Other preferred adhesives, which can be used advantageously in the present invention, are radiation-curing adhesives. With these adhesives, which are used as one-component systems, curing is brought about by radical polymerization into solid polymers, wherein the formation of initiating radicals is caused by irradiation with UV light (or other radiation sources, such as for example electrons). The wavelength of the UV light must here be exactly matched to the adhesive system used. Curing occurs by irradiation with UV light. Multiple variants are possible here: First, UV acrylates are known. In the liquid state, a radical cross-linking UV adhesive consists predominantly of monomers and photoinitiators. In this state the adhesive can be easily dispensed. Due to the effect of UV radiation, the photo-initiators are split into free radicals. These radicals initiate the formation of polymer chains. In the cured state the UV adhesive consists of crosslinked polymer chains. Furthermore, cationic epoxies (epoxy resin adhesives) can be used to adhere non-transparent substrates, which is advantageous in this case. In contrast to the radical curing acrylate adhesives, the cationic curing adhesive system can, after a sufficient activation with UV radiation, further cure in the dark. Cationic epoxies can be used in applications with a UV-transparent component, as well as in applications with non-UV-transparent materials. In the latter the adhesive must be activated with UV radiation after the dispensing, however before the joining. After the activation the adhesive has a limited open time, in which the components must be joined.

The increase in volume of the adhesive upon its activation is very advantageous.

For this purpose the adhesive preferably contains a physically- or chemically-acting foaming agent, which upon the activation of the foaming agent is itself activated and that increases the volume of the adhesive through the formation of gas or gas expansion.

In the case of physically-acting foaming agents, the increase in volume is a physical consequence of the warming of hollow microspheres filled with gas or vaporizable liquid.

In the case of chemical foaming agents, a gas is formed through a chemical reaction, which gas causes the increase in volume of the adhesive.

Due to the increase in volume following the activation, it is not required that the area between the inner ring and the shaft must be excessively precisely toleranced to each other. Rather, a gap between adhesive and inner bore of the inner ring is allowed to remain, which facilitates the joining of the two parts. Due to the increase in volume, the adhesive fills in the gap after the activation and thereby cohesively connects the two parts.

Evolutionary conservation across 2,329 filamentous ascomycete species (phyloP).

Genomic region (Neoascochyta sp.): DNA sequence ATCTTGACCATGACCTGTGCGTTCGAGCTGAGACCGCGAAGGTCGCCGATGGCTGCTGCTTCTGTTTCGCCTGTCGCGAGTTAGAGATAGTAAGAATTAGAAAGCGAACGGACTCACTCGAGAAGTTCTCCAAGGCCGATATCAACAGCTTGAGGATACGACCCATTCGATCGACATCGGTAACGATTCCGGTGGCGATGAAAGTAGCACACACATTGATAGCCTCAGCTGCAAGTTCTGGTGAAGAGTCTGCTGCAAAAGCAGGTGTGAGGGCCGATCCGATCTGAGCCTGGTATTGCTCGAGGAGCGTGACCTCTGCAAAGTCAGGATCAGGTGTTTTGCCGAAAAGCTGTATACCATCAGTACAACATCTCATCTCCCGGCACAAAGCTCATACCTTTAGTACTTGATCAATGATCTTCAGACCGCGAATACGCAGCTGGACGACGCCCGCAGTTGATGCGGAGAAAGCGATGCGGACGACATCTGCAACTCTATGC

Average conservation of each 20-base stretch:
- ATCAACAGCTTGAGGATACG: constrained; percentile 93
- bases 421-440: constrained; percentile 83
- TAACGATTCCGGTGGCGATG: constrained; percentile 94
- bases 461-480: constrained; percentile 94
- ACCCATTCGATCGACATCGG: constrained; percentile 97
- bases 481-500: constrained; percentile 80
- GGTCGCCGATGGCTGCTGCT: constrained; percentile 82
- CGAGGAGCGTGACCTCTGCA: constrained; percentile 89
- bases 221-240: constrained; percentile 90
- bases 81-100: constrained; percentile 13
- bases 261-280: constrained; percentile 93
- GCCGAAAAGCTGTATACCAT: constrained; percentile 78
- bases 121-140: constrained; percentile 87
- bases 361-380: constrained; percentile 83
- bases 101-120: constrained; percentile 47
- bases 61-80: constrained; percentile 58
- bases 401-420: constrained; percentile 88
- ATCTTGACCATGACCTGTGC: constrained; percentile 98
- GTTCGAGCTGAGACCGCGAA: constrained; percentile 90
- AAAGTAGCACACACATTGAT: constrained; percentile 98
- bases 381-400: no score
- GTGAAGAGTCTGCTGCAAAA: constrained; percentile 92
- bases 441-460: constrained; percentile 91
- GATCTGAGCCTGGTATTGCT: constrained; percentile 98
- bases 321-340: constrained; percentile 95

For the proposed method an adhesive based on polyurethanes, epoxy resins or acrylates can be used. Here, the term “acrylate” includes substituted acrylates such as methacrylate.

Examples of adhesives that have proven themselves are so-called “reactive hot melt adhesives”. These are spreadable in a molten state, so that they can be applied to the inner bore of the inner ring in this state, without the curing mechanism being activated. This activation requires instead a heating to a higher-lying activation temperature, at which a latent hardener for a reactive binder component (for example a prepolymer with epoxy or isocyanate groups) is activated.

For this purpose attention is given in an exemplary manner to EP 0 354 498 A2, where detailed information can be found.

The adhesive contains a resin component, at least one thermally activatable latent curing agent for the resin component as well as, if necessary, accelerants, fillers, thixotropy aids and further common additives, wherein the resin component is available by utilizing an epoxy resin that is solid at room temperature, a resin that is liquid at room temperature and a linear polyoxypropylene with amino end groups. The epoxy resins are used in such an amount, based on the polyoxypropylene with amino end groups, that a surplus of epoxy groups with reference to the amino groups is ensured. Dicyandiamide is for example suitable as a latent curing agent.

More specific embodiments for a usable adhesive, with which the implementation of the present invention is made possible, are also disclosed in WO 93/00381.

Furthermore epoxy resin structural adhesives can be used, as for example are described in more detail in WO 00/37554.

These are compounds that contain a copolymer having at least one glass transition temperature of −30° C. or lower and, with respect to epoxide-reactive groups or a reaction product of this copolymer with a polyepoxide, furthermore a reaction product made from a polyurethane prepolymer and a polyphenol or aminophenol as well as, finally, at least one epoxy resin. To make these compounds heat-curable, they additionally contain a latent curing agent from the group dicyandiamide, guanamine, guanidine, aminoguanidine, solid aromatic diamines and/or curing accelerants. In addition they can contain softeners, reactive thinners, rheology aids, fillers, wetting agents, and/or antioxidants and/or stabilizers.

The aforementioned thermally activatable adhesive systems can be used with or without the above-described foaming agent, depending on whether an increase in volume of the adhesive during and/or after the thermal activation is sought or not.


    • 1 Bearing ring (inner ring)
    • 2 Component (shaft)
    • 3 Adhesive
    • 4 Surface
    • 5 Receiving space
    • 6 Area
    • 7 Gap
    • s Gap distance